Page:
Rowdy students partying into all hours of the night are keeping neighbors awake. These so called off campus "party houses" are now at the center of debate over American University's plans to expand. Neighbors want AU to get the problem under control and have taken their complaints to DC's zoning commission. The board's decision on AU's expansion was delayed again this month. Commissioners voiced concerns that the university needs to do more to address these types of issues in the community before they become a problem.
One of the biggest problems continues to be the university's policing of off campus parties by students. While AU is ranked among the top in the country, it's those students behaving badly and keeping neighbors up all night that give the university a bad rap. "We tried everything. We tried earplugs. We tried Nyquil," lamented Kris Persinger, who lives in AU Park. It's a neighborhood where homes often sell for a million dollars. On the flipside, it's also a neighborhood where houses are rented to students with sometimes 6, 8 or more people in one house.
Four years ago, groups of current and former AU students moved in on Van Ness Street across from Persinger, his wife and their daughter. They tried to live with it, but after a while he began to dread nights when he saw beer kegs arrive at the house across the street. "The first group had parties maybe once a month, but the second group of people …it got to be an every weekend, maybe not an official party every weekend but they had gatherings," he said.
Persinger's five-year-old daughter wears ear muffs to drown out the noise, referring to the young men across the street as the "noisy boys."
Persinger is one of the few that will speak publicly about the problem. Other neighbors complained in e-mails of finding the alley "full of beer cans" and "used condoms" strewn with other debris. A resident at the home suggested FOX 5 talk to Jocelyn Hicks, who lives two doors down and has lived in the same house for more than 30 years. Even she says the parties got much worse, when the latest group moved into the Van Ness Street house. "They have very loud parties at night going on until 2:00 a.m. in the morning," said Hicks.
On Facebook pictures show the house as being used for fraternity meetings and numerous parties. It was nicknamed "forward operating base Van Ness" and on Four Square the address is listed as a "dive bar." The young men who live in the house are military veterans, and unlike typical college-aged students, most are in their mid-20's, going to college after tours in Iraq and Afghanistan. At one point, Hicks says one of the young men went door to door in the neighborhood trying to apologize for the parties. "I said I admire what you've done for this country, but I'm not admiring what's going on now," she told them.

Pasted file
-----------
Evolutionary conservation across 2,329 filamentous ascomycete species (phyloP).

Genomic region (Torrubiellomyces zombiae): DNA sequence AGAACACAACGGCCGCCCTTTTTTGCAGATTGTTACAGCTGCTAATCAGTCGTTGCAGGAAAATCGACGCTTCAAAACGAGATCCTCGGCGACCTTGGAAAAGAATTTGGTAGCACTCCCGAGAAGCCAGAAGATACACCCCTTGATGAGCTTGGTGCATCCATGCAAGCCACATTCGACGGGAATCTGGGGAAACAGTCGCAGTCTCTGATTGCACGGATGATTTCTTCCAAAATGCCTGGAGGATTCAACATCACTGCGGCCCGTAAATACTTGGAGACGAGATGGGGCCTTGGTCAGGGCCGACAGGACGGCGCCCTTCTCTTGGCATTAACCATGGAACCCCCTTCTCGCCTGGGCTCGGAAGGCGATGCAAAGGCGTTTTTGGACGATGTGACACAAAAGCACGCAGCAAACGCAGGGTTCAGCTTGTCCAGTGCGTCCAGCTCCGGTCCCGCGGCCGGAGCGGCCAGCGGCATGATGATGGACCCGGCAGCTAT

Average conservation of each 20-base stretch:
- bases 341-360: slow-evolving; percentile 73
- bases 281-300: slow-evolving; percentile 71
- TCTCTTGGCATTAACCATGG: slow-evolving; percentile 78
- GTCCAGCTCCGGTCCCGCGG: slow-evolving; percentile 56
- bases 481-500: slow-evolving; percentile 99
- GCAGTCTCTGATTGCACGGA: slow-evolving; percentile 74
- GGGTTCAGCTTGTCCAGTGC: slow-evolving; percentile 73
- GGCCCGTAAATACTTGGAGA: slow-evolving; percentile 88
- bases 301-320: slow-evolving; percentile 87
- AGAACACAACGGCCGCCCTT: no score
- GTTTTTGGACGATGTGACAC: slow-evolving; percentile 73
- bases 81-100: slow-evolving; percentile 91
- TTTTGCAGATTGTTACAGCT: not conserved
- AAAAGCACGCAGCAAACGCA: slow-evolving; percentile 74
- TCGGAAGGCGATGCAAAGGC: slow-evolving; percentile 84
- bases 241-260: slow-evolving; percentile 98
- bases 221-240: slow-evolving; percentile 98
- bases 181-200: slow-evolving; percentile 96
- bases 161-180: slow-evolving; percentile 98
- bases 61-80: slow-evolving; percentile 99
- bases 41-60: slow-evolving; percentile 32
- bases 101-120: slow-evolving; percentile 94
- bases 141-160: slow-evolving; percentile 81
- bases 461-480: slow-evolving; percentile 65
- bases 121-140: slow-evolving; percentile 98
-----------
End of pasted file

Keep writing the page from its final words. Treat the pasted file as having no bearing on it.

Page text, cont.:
The house on Van Ness is one of several problem houses the university deals with each year. According to university officials, AU receives repeated complaints for about 6-10 student houses off campus. It's been an ongoing issue for a decade or more.
A few houses have had notable problems. On 43rd Street, neighbors complained of finding women's underwear and beer cans in the front lawn at a house rented by a group of fraternity members. The problems went on for two years. At one point, a neighbor told FOX 5 her husband and child were mooned by a student. It took repeated intervention from the university and the national fraternity to deal with the problems. "The national office affiliated with that organization, the property owner or landlord got involved and eventually the students did move out," said Michelle Espinosa, American University's associate dean of students who handles these issues.
In 2010 on Ellicott Street, neighbors reported public urination and nude dancers at another home rented by students. The university worked with police to address the problems but at the time could only discipline students off campus for criminal behavior. The students finally moved.
Over on 44th Street, neighbors complained one house has been rented to AU students for at least 10 years and remains a continuous nuisance. They describe "large drunken parties and vandalized cars." One person told FOX 5 party goers will hide in bushes and neighbor's garages when parties get busted by police. No one would talk publicly, citing fear of revenge. AU says the house isn't on their radar but neighbors say that's because they call police when parties get too loud rather than notify the university. "Most AU students are good neighbors but this small minority of students is able to cause just tremendous persistent problems for their neighbors," said Jonathan Bender Advisory Neighborhood Commissioner and Chairman of ANC 3E, which includes AU Park.
Police would not say how often they've been called to any specific house citing privacy concerns. The Persingers turned to police after initially trying to work things out with their student neighbors. They contacted city officials, the university and circulated a petition collecting about 50 signatures. Then they claim the harassment started, carried out by roommates in the house who were not AU students. They had taxi cabs sent to the Persingers at 2:00 a.m. and food delivered to their door at 4:00 a.m.
One night the Persingers recorded the incidents with their cell phone. On the video you can hear the delivery man ask "Did you order food?" Persinger's wife tells him no, and then asks to verify the delivery information he was given. The restaurant had been given the Persingers' address and home phone number. At the same time the lights were on across the street. Persinger's wife suggests the food may belong to the young men there.